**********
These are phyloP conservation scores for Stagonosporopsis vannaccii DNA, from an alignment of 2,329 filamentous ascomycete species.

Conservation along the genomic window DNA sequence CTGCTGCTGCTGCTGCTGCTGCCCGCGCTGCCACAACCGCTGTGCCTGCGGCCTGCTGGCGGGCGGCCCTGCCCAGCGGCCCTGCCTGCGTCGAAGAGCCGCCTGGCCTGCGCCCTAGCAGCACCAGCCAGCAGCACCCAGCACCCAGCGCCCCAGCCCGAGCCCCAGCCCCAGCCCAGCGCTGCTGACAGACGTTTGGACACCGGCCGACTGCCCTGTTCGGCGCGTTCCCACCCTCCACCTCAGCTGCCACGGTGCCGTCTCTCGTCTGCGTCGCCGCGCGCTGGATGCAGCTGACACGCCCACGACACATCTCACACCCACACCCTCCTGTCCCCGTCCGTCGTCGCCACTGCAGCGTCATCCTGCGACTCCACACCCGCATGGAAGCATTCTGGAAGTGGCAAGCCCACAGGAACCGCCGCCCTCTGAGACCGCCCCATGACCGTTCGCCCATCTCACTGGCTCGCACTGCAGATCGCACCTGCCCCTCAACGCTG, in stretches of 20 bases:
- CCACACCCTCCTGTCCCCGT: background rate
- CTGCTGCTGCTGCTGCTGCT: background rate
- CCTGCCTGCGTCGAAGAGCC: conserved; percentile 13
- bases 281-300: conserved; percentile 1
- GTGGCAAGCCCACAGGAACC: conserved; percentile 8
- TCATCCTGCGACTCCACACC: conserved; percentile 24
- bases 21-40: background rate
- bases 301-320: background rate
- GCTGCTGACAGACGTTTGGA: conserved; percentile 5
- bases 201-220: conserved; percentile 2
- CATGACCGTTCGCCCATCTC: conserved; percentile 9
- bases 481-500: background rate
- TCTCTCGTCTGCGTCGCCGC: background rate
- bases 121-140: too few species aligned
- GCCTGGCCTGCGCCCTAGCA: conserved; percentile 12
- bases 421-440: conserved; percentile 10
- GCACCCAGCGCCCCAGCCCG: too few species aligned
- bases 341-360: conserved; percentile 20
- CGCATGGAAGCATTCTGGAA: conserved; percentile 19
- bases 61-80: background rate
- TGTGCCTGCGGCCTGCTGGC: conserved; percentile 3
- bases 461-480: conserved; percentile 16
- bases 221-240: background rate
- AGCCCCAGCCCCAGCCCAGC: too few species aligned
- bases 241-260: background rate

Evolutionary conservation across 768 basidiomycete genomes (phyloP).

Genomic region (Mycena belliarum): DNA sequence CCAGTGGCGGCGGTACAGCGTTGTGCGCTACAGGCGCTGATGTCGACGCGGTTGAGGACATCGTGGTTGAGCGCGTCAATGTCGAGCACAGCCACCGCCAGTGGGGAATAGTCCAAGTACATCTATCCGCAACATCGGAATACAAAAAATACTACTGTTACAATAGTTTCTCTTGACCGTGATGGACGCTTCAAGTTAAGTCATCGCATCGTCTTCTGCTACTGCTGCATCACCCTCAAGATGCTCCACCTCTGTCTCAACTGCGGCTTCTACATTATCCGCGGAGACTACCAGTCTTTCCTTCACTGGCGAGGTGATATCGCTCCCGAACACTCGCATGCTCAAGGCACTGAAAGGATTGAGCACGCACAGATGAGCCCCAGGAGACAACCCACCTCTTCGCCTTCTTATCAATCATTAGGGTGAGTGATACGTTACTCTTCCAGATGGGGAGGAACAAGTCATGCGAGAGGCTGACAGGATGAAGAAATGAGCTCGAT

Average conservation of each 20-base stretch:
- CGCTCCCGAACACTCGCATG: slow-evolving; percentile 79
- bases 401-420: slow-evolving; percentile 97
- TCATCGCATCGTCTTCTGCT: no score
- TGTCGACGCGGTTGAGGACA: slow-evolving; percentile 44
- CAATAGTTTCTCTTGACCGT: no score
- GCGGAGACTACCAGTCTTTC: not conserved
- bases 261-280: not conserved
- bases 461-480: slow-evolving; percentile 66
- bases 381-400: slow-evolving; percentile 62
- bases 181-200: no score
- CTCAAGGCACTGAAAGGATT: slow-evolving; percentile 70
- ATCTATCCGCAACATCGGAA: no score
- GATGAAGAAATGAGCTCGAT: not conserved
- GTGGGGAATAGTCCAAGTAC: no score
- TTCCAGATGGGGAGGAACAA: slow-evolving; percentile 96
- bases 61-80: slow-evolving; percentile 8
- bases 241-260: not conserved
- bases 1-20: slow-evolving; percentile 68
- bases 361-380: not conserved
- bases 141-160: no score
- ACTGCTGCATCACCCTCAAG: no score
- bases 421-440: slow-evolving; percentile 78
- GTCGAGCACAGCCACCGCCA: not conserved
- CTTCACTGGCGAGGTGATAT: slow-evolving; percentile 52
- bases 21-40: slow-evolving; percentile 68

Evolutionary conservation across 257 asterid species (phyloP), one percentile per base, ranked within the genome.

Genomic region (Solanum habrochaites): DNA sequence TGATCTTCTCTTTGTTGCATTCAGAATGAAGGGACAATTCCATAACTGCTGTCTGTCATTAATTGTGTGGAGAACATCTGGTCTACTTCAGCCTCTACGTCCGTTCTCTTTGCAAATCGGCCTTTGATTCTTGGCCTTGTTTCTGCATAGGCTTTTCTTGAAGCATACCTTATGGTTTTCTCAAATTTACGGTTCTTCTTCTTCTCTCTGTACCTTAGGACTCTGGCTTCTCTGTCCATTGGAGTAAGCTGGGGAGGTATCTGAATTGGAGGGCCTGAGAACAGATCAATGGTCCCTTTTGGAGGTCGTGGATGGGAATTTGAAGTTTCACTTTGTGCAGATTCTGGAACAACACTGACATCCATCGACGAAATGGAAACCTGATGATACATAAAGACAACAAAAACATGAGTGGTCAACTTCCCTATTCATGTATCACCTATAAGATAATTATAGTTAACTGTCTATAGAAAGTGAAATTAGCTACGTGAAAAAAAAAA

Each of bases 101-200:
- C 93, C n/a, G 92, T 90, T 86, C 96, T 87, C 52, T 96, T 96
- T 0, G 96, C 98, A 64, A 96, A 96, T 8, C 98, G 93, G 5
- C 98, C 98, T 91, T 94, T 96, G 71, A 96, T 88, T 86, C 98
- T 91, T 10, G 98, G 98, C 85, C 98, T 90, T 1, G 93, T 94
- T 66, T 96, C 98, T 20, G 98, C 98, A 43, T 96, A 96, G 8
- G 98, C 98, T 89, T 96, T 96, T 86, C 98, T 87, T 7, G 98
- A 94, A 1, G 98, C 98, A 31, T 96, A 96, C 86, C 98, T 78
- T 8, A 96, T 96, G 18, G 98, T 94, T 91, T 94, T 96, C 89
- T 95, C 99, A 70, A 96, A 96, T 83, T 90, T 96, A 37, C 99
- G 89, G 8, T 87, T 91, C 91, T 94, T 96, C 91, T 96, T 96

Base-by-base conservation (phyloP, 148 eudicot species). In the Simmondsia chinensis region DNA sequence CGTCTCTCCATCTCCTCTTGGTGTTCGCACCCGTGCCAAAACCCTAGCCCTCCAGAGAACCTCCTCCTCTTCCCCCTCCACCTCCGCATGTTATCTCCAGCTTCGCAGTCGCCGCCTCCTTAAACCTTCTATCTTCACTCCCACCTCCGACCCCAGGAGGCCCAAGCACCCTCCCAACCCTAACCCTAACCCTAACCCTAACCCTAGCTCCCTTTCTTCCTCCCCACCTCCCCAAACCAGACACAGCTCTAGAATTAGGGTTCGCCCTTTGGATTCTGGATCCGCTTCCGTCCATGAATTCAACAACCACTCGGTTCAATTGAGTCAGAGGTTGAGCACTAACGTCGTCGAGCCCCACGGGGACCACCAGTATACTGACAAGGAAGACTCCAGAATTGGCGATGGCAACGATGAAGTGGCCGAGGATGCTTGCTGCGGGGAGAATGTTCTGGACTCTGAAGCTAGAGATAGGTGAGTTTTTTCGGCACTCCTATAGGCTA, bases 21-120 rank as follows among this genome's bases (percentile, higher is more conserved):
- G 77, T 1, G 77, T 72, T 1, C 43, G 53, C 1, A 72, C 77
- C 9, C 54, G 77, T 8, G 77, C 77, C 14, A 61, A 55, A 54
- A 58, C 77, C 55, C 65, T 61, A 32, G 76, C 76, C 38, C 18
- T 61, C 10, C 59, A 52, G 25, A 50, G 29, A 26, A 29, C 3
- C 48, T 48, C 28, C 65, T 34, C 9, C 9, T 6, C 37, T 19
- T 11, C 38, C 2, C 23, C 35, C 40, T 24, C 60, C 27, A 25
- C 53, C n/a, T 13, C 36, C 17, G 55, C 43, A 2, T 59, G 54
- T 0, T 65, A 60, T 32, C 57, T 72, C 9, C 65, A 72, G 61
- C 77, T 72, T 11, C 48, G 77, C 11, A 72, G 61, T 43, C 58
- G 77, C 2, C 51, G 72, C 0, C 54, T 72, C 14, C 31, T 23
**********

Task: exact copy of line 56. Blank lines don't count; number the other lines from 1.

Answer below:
Evolutionary conservation across 257 asterid species (phyloP), one percentile per base, ranked within the genome.